Genre: Comedy, Drama

Actor: Ajay Naidu, Alexandra Wentworth, Ali Wentworth, Barbara George-Reiss, Charissa Allen, David Herman, Diedrich Bader, Gabriel Folse, Gary Cole, Greg Pitts, Jack Betts, Jackie Belvin, Jennifer Aniston, Jennifer Jane Emerson, Jesse De Luna, Joe Bays, John C. McGinley, Kinna McInroe, Kyle Scott Jackson, Michael McShane, Mike Judge, Orlando Jones, Paul Willson, Richard Riehle, Ron Livingston, Rupert Reyes, Spencer Kayden, Stephen Root, Todd Duffey, Tom Schuster

Director: Mike Judge

Rating: R

One of the many good movies from director Edgar Wright - if you loved Shaun of the Dead, then this Buddy-Cop Homage will make you double over (and question humanity – or lack, thereof) just as much. Sandford is a small English village with the lowest crime and murder rates, so when overachieving police Nicholas Angel (Simon Pegg) gets sent there because he was so good he intimidated those around him, he just about loses it. From car-chasing, bone-thrilling, head-blowing action, he graduates to swan-calling, thrill-seeking, sleep-inducing madness. But all that’s about to change – for the worse? For the better? You decide. An obscenely funny flick that has an intriguing plot and an even greater set of characters, Hot Fuzz wasn’t named the best film of the Cornetto trilogy for nothing, clearly cementing Pegg and Nick Frost as the ultimate action duo of the genre.

Genre: Action, Comedy, Crime, Mystery

Actor: Adam Buxton, Alice Lowe, Anne Reid, Ben McKay, Bill Bailey, Bill Nighy, Billie Whitelaw, Cate Blanchett, Chris Waitt, Colin Michael Carmichael, David Bradley, David Threlfall, Edgar Wright, Edward Woodward, Eric Mason, Garth Jennings, Graham Low, Jim Broadbent, Joe Cornish, Julia Deakin, Karl Johnson, Kenneth Cranham, Kevin Eldon, Lorraine Hilton, Lucy Punch, Maria Charles, Martin Freeman, Nick Frost, Olivia Colman, Paddy Considine, Patricia Franklin, Paul Freeman, Peter Jackson, Peter Wight, Rafe Spall, Robert Popper, Ron Cook, Rory McCann, Simon Pegg, Stephen Merchant, Steve Coogan, Stuart Wilson, Tim Barlow, Timothy Dalton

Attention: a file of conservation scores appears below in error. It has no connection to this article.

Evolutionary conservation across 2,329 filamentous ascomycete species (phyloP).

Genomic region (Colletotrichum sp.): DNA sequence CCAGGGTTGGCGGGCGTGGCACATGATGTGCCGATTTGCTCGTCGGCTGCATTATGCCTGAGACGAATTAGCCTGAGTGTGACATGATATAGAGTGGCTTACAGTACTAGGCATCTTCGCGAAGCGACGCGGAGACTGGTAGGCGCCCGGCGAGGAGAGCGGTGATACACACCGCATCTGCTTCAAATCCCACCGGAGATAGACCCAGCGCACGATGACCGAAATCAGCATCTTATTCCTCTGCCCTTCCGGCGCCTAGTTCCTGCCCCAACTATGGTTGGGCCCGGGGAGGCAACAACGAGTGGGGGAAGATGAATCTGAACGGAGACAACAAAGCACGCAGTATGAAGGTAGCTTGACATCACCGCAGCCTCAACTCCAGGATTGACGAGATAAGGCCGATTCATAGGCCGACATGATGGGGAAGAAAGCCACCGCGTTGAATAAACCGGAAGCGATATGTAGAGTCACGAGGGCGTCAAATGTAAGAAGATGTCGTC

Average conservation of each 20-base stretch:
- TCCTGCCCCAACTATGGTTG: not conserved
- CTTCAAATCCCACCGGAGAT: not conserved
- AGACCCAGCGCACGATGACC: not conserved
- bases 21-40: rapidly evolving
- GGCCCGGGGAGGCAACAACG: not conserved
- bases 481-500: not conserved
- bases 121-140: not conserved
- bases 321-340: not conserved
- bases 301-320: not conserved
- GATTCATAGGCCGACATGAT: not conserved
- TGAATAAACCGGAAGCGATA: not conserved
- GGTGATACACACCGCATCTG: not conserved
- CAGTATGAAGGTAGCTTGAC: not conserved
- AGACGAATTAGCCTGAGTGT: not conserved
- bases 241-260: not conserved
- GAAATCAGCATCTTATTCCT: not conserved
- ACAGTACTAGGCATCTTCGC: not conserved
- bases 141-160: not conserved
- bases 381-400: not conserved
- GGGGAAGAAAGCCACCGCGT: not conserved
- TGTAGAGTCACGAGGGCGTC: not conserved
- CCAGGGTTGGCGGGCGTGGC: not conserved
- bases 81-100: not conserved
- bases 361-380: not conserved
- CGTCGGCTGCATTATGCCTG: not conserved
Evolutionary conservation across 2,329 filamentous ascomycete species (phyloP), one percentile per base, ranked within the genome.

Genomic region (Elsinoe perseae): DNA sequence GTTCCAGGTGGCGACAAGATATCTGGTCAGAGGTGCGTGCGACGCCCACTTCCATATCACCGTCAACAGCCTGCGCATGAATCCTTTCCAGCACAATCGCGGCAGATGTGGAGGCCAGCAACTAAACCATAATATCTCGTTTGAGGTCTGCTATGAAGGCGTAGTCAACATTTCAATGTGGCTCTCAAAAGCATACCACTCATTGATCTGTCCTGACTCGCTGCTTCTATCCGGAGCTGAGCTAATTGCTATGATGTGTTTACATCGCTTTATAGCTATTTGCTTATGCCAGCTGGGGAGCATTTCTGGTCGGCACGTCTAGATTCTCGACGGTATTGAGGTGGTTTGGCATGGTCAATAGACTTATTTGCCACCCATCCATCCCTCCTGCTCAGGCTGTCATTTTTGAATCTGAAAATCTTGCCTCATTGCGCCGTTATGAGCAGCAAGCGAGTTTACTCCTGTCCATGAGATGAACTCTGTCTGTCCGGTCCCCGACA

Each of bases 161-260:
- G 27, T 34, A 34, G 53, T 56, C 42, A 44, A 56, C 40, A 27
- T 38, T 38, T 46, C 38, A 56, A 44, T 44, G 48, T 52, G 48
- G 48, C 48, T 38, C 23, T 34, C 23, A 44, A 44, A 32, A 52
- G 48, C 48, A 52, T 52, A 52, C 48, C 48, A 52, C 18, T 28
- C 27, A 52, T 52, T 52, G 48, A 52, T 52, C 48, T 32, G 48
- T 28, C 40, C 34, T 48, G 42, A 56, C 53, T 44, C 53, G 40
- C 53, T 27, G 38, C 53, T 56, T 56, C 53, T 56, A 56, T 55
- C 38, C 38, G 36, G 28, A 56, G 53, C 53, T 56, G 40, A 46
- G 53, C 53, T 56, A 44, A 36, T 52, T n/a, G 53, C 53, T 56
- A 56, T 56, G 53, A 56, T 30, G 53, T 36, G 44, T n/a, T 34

Director: Edgar Wright

Rating: R

One of those long-lost mid-budget dramas that's content with observing the rich yet uneventful lives of average folk, Nobody's Fool reminds us that nothing exciting or shocking needs to happen to make a good story. The late, eternally charismatic Paul Newman leads an ensemble of character actors in relaxed, memorable roles—Bruce Willis, Philip Seymour Hoffman, Margo Martindale, and Jessica Tandy, among others. It's the authentic, neither-love-nor-hate relationship among all these characters that drives all their individual drama forward and keeps the film from stagnating into anything less than endearing. Here, the idea of things never really changing in this small community is meant to be a comfort, not a lament.